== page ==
Pain Management Resources and Opioid Use

Take the Pledge and answer the US Surgeon General’s
call to end the Opioid Crisis


The Department of Health Care Policy and Financing is following the lead of the Governor’s Task Force in reducing the misuse of prescription opioids. In order to support this campaign there will be limitations on morphine equivalents and pill quantities, and we are instituting quantity limits on short-acting opioids of a maximum of 4 tablets per day (equating to 120 tablets per 30 days). Through this policy we are attempting to reduce client utilization of short-acting opioids and maintain or improve client levels of stability and functionality.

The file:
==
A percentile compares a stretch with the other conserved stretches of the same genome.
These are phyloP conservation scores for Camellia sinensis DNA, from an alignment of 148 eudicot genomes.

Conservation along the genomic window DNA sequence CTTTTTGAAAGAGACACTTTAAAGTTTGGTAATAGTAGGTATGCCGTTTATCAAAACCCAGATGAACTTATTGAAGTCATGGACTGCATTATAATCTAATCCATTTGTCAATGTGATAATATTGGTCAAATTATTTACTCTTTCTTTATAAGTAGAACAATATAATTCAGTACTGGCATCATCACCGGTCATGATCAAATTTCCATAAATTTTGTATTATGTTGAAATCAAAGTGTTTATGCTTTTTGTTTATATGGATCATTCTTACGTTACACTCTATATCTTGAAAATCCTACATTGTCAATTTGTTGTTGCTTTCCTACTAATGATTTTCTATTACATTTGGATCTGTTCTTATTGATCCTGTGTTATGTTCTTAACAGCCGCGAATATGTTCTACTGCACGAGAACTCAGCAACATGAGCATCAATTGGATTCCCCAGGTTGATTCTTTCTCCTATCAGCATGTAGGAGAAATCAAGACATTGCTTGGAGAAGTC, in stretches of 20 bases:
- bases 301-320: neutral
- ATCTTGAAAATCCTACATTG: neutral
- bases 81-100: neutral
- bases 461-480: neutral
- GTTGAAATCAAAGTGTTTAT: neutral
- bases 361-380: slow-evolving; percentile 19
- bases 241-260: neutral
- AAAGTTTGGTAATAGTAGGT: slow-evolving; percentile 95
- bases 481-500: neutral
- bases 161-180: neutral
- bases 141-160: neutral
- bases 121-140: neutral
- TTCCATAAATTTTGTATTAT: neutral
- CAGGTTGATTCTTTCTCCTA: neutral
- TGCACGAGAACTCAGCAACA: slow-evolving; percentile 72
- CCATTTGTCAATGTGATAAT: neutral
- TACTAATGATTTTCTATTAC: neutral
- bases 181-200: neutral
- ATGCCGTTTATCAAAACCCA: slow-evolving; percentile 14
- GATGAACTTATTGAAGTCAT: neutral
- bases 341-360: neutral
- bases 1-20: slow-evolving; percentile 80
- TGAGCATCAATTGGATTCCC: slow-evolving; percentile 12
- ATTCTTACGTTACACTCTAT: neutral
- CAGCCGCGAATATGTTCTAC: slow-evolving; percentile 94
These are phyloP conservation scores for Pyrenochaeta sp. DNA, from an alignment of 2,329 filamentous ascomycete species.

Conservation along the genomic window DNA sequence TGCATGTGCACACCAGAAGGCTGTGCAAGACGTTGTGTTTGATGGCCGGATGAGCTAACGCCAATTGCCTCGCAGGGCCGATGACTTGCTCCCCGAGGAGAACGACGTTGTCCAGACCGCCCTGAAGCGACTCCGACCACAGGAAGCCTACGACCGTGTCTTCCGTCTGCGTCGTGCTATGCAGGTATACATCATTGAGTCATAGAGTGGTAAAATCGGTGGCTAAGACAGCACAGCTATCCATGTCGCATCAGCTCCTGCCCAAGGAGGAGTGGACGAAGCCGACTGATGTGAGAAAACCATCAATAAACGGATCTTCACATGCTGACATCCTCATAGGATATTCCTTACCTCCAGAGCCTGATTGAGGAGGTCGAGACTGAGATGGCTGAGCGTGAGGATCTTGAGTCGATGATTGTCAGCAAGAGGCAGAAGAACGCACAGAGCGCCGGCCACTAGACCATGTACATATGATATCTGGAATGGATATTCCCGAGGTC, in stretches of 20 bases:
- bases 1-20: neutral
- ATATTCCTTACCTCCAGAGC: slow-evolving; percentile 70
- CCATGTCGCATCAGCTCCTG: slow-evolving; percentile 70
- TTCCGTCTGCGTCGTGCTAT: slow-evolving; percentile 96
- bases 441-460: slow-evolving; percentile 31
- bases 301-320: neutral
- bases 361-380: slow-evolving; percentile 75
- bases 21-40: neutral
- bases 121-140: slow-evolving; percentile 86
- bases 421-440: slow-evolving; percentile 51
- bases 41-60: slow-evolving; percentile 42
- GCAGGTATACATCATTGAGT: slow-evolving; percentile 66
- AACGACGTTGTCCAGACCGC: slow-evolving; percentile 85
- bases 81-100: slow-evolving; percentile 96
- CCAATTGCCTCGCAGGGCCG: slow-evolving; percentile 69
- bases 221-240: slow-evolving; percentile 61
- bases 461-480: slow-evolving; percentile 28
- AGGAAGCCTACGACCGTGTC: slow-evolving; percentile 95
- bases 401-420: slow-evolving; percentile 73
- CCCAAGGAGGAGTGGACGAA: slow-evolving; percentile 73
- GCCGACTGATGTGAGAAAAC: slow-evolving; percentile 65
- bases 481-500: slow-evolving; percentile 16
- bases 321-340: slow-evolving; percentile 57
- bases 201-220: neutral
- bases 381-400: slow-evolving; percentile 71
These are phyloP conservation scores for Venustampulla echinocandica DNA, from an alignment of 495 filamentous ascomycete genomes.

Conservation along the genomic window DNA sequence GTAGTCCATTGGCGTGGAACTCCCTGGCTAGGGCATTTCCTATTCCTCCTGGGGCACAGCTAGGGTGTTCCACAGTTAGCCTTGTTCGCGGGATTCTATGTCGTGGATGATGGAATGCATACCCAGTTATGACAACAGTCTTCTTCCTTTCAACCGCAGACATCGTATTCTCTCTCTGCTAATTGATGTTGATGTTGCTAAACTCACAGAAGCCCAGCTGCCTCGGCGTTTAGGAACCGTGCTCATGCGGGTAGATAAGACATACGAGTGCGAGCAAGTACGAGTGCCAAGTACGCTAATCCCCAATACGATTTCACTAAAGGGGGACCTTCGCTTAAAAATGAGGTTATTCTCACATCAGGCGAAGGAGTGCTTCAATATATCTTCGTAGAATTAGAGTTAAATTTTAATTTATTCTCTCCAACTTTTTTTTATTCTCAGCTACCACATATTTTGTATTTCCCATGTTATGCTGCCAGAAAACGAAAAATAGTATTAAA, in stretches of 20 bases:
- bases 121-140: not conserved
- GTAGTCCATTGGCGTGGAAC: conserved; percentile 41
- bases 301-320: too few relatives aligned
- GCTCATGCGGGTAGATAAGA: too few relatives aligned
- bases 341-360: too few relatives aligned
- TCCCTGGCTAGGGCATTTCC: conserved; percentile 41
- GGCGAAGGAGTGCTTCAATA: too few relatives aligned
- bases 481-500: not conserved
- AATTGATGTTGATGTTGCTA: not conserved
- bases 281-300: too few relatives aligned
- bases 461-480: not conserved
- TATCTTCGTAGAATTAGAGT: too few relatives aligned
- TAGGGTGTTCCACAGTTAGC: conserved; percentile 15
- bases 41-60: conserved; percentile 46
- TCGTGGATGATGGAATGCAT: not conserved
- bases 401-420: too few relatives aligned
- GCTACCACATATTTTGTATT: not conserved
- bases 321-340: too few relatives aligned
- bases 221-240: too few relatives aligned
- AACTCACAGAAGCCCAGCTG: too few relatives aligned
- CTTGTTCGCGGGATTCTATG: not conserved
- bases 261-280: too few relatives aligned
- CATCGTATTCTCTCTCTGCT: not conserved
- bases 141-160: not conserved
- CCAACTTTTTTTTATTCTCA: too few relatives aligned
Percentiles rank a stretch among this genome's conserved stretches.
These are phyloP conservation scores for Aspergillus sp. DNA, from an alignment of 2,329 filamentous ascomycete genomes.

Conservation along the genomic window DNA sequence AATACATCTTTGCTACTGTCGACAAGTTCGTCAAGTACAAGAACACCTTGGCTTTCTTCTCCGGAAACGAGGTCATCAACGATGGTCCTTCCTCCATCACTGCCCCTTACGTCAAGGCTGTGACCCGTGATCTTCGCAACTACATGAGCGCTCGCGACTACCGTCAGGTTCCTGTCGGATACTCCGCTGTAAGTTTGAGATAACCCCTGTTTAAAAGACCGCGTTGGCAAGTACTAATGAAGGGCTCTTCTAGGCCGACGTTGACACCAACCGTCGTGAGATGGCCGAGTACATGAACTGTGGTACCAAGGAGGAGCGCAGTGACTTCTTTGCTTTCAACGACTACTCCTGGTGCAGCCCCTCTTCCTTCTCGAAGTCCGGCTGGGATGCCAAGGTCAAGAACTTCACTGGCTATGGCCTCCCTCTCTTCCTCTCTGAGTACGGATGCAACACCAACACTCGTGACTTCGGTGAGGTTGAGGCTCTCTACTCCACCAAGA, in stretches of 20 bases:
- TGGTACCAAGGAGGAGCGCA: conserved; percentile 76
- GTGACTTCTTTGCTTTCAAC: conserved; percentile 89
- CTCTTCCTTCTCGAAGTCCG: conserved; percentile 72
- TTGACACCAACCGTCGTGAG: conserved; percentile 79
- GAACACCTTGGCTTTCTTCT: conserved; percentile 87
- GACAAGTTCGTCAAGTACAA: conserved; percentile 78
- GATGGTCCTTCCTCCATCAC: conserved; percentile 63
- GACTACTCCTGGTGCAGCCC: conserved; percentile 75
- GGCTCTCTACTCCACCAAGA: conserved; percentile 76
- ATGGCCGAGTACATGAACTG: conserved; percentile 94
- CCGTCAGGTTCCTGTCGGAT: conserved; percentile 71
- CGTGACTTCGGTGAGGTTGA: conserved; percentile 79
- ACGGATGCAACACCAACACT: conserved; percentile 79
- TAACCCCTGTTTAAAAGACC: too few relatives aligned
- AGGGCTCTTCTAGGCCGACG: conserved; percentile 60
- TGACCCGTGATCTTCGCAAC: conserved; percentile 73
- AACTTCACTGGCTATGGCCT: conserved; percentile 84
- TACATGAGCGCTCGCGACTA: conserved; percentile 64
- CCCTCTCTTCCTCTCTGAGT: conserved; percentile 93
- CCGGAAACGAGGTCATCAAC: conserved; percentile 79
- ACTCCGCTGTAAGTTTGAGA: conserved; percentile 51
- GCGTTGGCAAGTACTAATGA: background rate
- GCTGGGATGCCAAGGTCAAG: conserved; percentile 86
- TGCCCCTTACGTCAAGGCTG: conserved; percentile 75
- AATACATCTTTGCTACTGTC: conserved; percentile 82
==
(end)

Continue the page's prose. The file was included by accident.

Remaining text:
In a continued effort to address the growing opioid epidemic in Colorado, the Department of Health Care Policy and Financing (Department) is tightening its policy on prescribing and dispensing opioid pain medications to Health First Colorado (Colorado’s Medicaid program) members. The new policy will include limiting the supply of opioids to members who haven’t had an opioid prescription in the past 12 months and a reduction in limitation for morphine equivalents. Please see the short-acting opioid tab for more information.

Courtesy of National Safety Council on Acute Pain:

Over the counter or Prescription: What's most effective? The most effective pain relief combination: 200 mg of ibuprophen plus 500 mg of acetaminophen. Opioid painkillers may not always be the best way to treat acute pain.